Penn-McKee Hotel

Penn-McKee Hotel

The Penn-McKee Hotel is a former hotel in McKeesport, Pennsylvania. It is best known as hosting a debate between two future presidents, John F. Kennedy and Richard M. Nixon, in 1947.






History

The Penn-McKee Hotel, with 125 guest rooms, opened on September 1, 1926, at the cost of $600,000. 1 Inside were 125 guest rooms, four retail storefronts, three ballrooms, a dining room, and a club room. 7 The basement was home to the Victory Lounge, a nightclub. There were talks at expansion in 1927 because the hotel was at full capacity most nights.

The hotel hosted a 90-minute debate on labor debate between John F. Kennedy and Richard M. Nixon in April 1947. 2 The freshmen congressmen took an opposing position on the proposed Taft-Hartley Act.

Decline and Closure

By the late 1960s, the Penn-McKee had become a residence hotel, and in March 1980, after a television report claimed that the hotel had become the center for drugs and prostitution for the city, it was announced that the Penn-McKee would close by May 1. 8

The shuttered hotel was sold for $100,000 to Winters Haven, a non-profit that managed residential facilities and programs for the elderly, in February 1981. 4 The company had hoped to turn the hotel into the Community Hotel, a combination emergency homeless shelter, and apartment complex. Hotels Winter Haven was the target of the local school district who wanted to see the property put up for a sheriff’s sale. 6 The Penn-McKee had been delinquent on $390,000 in federal, state, city, county and local taxes, with the debt accumulating since the 1970’s.

Outstanding bills and back taxes prevented Winter Haven from turning a profit. 7 On September 22, 1981, the company filed for Chapter 11 bankruptcy protection but continued to operate until March 20, 1985, when it was filed for Chapter 7 bankruptcy. Winters Haven closed on April 30; at the time, it had 65 residents. 7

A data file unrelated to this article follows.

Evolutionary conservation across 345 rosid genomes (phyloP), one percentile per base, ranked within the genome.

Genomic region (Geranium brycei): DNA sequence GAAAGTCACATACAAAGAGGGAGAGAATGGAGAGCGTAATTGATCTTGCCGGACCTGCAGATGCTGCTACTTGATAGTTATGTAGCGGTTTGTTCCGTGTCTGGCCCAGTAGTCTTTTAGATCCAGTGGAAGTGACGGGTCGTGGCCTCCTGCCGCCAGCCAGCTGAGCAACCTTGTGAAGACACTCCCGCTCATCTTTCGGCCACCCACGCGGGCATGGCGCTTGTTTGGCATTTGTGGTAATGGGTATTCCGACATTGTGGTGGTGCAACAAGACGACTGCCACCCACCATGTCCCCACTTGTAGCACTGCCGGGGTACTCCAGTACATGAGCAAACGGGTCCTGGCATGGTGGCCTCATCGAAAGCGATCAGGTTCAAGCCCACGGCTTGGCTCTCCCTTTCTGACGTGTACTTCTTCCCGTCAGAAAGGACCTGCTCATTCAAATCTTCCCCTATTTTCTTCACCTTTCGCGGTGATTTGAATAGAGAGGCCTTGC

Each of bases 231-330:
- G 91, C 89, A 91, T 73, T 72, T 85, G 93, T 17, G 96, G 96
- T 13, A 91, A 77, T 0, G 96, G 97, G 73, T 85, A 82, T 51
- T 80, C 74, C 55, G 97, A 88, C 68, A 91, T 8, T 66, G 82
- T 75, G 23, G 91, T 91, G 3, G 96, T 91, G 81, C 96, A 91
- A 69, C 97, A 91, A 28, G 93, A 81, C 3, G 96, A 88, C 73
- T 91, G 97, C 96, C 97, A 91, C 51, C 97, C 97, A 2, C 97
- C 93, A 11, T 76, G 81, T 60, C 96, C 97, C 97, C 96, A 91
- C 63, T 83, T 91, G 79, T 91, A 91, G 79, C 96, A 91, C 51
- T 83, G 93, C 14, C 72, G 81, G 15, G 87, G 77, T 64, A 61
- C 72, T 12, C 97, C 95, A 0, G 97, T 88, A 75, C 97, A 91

In September 1987, a developer expressed interest in renovating the vacant building to house retail shops and a personal care boarding home. The building was targeted for redevelopment by the McKeesport Redevelopment Authority until the group was blocked in 2011 by a lawsuit from the McKeesport Preservation Society. 3


Gallery






Sources

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  1. Lytle Jr., W.G. “Industrial M’Keesport Home of Two Largest Mills.” Pittsburgh Press, 24 Mar. 1927. p. 40.
  2. Smykla, Margaret. “Debate lives on in history.” Pittsburgh Post-Gazette, 8 Dec. 2011. p. EZ2.
  3. “Penn-McKee Hotel Discussed.” Pittsburgh Post-Gazette, 2 Feb. 2012, p. S5.
  4. Ackerman, Jan. “Penn McKee Hotel to be home for elderly.” Pittsburgh Post-Gazette, 19 Feb. 1981. p. 3.
  5. “Developer may convert vacant McKeesport hotel.” Pittsburgh Post-Gazette, 10 Sept. 1987, p. S4.
  6. Ackerman, Jan. “Penn McKee Hotel sheriff’s sale urged.” Pittsburgh Post-Gazette, 23 Apr. 1981. p. S4.
  7. Mason, Felicia L. “Old hotel fades into history.” Pittsburgh Post-Gazette, 2 May 1985, p. E2.
  8. “Penn McKee Hotel Closing, Official Cites Bad Publicity.” Pittsburgh Post-Gazette, 6 Mar. 1980. p. 3.

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2 Comments

  1. Was watching a campy short film entitled “A Visit to Santa” on TCM. Among the home movies spliced into this dreadful production were scenes of a circa-1960 Christmas parade marching down Fifth Avenue in McKeesport – in the background is the vertical sign on the front of the building. Quite nostalgic.

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